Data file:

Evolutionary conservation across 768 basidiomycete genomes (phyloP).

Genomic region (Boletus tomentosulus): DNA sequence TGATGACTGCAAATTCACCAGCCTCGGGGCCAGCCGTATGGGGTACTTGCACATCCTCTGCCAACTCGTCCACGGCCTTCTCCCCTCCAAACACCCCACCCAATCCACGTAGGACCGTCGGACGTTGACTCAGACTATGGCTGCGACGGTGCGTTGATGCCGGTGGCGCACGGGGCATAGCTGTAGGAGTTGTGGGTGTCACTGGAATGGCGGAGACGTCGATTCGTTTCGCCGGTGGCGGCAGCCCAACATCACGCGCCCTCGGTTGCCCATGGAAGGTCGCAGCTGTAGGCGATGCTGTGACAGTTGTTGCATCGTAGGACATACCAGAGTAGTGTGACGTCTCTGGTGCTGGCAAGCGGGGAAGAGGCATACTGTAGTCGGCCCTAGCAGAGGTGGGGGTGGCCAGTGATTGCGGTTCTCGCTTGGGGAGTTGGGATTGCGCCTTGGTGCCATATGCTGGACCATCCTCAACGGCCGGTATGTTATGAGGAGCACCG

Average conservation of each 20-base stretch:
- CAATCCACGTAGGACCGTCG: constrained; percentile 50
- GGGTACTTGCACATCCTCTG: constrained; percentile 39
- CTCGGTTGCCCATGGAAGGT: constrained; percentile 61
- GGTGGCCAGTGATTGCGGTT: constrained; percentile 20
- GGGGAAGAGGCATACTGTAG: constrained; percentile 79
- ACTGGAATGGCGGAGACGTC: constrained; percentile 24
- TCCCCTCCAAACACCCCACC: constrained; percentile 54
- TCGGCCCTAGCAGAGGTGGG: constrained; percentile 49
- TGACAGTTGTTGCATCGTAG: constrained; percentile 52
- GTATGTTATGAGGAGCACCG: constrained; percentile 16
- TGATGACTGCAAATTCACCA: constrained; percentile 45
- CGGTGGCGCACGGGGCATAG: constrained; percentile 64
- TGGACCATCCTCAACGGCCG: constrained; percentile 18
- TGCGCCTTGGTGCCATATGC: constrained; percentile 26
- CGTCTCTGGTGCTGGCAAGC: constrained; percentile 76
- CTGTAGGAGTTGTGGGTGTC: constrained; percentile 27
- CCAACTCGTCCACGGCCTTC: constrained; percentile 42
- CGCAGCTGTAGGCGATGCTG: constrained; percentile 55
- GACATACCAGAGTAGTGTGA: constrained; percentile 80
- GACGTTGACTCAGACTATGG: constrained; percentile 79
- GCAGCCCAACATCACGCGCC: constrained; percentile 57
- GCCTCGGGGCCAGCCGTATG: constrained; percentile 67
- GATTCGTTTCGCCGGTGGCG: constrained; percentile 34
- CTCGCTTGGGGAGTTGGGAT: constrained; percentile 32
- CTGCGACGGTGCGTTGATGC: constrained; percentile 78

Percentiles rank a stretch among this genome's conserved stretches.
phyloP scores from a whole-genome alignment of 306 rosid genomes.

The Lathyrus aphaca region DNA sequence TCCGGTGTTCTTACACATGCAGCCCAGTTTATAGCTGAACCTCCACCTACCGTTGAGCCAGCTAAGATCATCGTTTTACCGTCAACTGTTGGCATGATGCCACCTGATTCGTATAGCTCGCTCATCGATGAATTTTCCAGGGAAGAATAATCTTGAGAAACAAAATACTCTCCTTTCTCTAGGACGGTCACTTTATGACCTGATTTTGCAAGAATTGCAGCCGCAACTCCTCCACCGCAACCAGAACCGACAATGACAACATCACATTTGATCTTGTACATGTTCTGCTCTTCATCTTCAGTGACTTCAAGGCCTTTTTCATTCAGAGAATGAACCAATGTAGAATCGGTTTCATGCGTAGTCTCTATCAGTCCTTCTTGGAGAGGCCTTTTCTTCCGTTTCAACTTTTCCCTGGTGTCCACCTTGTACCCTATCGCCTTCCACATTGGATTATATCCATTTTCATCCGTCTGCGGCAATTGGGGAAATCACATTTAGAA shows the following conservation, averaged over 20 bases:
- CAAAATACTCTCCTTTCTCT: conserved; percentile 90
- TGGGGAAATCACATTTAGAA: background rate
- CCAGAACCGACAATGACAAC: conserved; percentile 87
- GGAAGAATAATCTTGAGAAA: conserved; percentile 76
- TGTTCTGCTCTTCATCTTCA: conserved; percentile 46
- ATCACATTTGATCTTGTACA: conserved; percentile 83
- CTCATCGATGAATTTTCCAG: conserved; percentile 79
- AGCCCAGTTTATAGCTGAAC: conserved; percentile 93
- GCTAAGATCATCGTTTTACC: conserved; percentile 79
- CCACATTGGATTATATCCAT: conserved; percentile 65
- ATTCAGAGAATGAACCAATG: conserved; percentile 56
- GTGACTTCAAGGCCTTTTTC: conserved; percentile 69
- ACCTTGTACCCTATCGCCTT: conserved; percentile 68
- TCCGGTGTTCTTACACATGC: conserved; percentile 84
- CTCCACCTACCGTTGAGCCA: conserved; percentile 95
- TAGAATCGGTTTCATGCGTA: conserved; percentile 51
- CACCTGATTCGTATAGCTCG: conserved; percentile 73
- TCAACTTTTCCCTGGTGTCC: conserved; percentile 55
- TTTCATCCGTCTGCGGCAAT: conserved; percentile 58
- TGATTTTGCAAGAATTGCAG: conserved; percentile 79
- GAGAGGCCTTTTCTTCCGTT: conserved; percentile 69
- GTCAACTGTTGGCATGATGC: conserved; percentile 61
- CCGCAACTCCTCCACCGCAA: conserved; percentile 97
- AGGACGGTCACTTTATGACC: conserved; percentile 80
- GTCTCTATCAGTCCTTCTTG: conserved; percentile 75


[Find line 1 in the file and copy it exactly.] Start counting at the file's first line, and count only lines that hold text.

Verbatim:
Evolutionary conservation across 768 basidiomycete genomes (phyloP).